Will it be bad blood when Sahith Theegala and Andrew Putnam step onto the the first tee on Sunday, each having a chance to win the RSM Classic? Probably not, considering they are two of the more well-liked players on the PGA Tour and they are both alums of Pepperdine University. You know, Wave pride and all of that.
Putnam, who at 13 under is one stroke off the co-lead of Ben Martin and Patrick Rodgers, is 33 and graduated from the cliffs of Malibu, Calif., in 2011. His has been a journeyman’s career at this point, with his lone PGA Tour victory having come in the 2018 Barracuda Championship. Theegala, also 13 under, is a 24-year-old who was the swept the 2020 NCAA postseason awards at Pepperdine and made a sizable splash on the big tour in his rookie season. Yet he’s still looking for a maiden win after already posting seven tops-10 in the last 15 months.
There is also another Pepperdine connection that makes their final-round pairing at Sea Island Golf Club just a little bit juicier. Theegala’s caddie is Carl Smith, a former Pepperdine player and assistant coach who took up looping on the PGA Tour in 2015. Before that, he’d followed much of Theegala’s youth career and was a key, along with head coach Michael Beard, in convincing Sahith to choose Pepperdine.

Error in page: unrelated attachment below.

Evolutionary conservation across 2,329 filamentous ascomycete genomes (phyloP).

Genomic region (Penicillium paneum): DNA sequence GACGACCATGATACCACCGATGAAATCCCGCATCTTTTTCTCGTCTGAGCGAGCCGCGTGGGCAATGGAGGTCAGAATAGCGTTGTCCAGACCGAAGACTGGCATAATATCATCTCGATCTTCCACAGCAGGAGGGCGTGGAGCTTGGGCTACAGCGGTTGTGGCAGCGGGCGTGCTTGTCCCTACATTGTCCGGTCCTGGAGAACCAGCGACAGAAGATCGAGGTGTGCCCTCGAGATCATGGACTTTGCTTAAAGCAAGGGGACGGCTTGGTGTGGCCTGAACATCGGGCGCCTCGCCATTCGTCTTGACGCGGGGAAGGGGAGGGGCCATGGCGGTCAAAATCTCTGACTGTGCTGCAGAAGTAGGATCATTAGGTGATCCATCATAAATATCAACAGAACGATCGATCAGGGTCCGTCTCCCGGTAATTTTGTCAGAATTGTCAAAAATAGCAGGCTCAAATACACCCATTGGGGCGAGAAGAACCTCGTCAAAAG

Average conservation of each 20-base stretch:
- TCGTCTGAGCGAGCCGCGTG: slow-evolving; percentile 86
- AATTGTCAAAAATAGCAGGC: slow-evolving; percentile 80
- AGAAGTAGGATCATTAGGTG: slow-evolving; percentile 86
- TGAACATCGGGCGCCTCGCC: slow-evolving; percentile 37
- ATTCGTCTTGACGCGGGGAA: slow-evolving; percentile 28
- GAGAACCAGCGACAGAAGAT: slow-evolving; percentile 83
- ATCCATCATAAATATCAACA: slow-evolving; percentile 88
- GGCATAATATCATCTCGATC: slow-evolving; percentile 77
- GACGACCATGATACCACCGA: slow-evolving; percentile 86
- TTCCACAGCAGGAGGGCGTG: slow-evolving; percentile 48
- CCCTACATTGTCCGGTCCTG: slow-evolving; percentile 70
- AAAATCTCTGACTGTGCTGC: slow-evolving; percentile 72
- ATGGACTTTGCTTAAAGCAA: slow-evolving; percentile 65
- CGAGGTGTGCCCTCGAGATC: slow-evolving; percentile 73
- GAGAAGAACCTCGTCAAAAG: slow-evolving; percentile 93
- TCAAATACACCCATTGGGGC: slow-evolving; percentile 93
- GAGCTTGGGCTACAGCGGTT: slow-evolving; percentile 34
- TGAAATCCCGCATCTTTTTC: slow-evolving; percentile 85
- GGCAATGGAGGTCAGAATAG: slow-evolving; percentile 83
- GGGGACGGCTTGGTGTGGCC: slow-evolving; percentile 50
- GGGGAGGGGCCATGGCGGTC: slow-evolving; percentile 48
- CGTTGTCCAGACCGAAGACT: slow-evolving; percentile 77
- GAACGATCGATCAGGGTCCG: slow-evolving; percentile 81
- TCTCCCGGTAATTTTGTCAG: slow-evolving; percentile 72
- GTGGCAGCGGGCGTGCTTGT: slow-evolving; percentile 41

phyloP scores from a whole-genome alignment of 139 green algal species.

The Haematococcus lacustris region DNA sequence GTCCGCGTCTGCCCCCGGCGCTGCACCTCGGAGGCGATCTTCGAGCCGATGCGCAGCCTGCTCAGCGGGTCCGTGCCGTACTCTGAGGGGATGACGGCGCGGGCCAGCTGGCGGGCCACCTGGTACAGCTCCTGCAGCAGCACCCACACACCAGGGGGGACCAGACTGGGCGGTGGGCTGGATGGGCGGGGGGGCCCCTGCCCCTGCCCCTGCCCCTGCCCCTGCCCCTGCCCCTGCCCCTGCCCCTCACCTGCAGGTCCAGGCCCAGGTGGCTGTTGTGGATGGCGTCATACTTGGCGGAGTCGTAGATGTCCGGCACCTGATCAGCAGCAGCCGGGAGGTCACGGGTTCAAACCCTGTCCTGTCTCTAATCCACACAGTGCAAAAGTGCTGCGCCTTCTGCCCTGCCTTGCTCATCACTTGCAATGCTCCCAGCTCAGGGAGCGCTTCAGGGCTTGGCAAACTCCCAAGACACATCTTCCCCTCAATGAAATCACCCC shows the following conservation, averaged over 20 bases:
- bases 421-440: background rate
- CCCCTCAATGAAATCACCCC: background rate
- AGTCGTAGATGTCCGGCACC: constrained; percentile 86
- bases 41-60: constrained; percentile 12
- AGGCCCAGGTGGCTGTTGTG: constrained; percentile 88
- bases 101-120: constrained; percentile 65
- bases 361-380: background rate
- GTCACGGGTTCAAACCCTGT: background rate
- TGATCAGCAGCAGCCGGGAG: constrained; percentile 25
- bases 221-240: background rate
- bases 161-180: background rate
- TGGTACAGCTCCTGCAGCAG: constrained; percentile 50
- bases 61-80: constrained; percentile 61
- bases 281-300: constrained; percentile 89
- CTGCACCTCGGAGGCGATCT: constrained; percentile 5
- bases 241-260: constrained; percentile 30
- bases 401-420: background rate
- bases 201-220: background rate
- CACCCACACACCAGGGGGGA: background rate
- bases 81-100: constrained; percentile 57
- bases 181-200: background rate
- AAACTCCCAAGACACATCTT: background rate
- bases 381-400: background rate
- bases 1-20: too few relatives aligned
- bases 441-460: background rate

But—and here’s where it gets intriguing—at the time Theegala turned pro, Smith was caddying for … Putnam, his former Waves teammate. When the time came for Sahith to go to Korn Ferry Tour Q School, Smith talked to Putnam about looping for Theegala that week, and Putnam did the gentlemanly thing and obliged.
It ultimately backfired on him when Theegala earned his PGA Tour card.
“[Smith] told he wasn’t going to bounce to [Theegala’s] bag,” Putnam recalled on Saturday. “They made it through and then he ended up firing me.”
That’s a tough deal, though Putnam contends that he’s understanding of it.
“It was all good,” he said, “because Carl recruited Sahith, and he had always wanted a young rookie who he could show the ropes, and I was OK with it.”
Putnam was asked how he thinks Smith has helped Theegala.
“I think more than anything, probably just making him comfortable out here,” he said. “When you’ve got a good friend on your bag, I think that just makes it easier just to get adjusted to being on the PGA Tour when you’re playing with all these bigger names and people you watch on TV. I know having a good friend on my bag early on was helpful and having my brother [Michael Putnam] ahead of me was extremely helpful. I’m sure Carl, he’s a very even-keel-type presence, so that’s probably helped Sahith to get off to such a good start.”
For his part, Theegala called Putnam “one of the nicest guys on tour.”
“He’s helped me a little bit last year just kind of coming on the scene. … His demeanor is incredible on the course. He’s so even-keeled. But I feel like he kind of fools a lot of people in that he’s a killer. His iron game is absurd.”
Putnam and his current caddie, Jordan Guilford, have been doing just fine in this early portion of the season. They’re 8-for-8 in cuts made and, with a second-round 62, Putnam contended deep into the Zozo Championship before tying for second.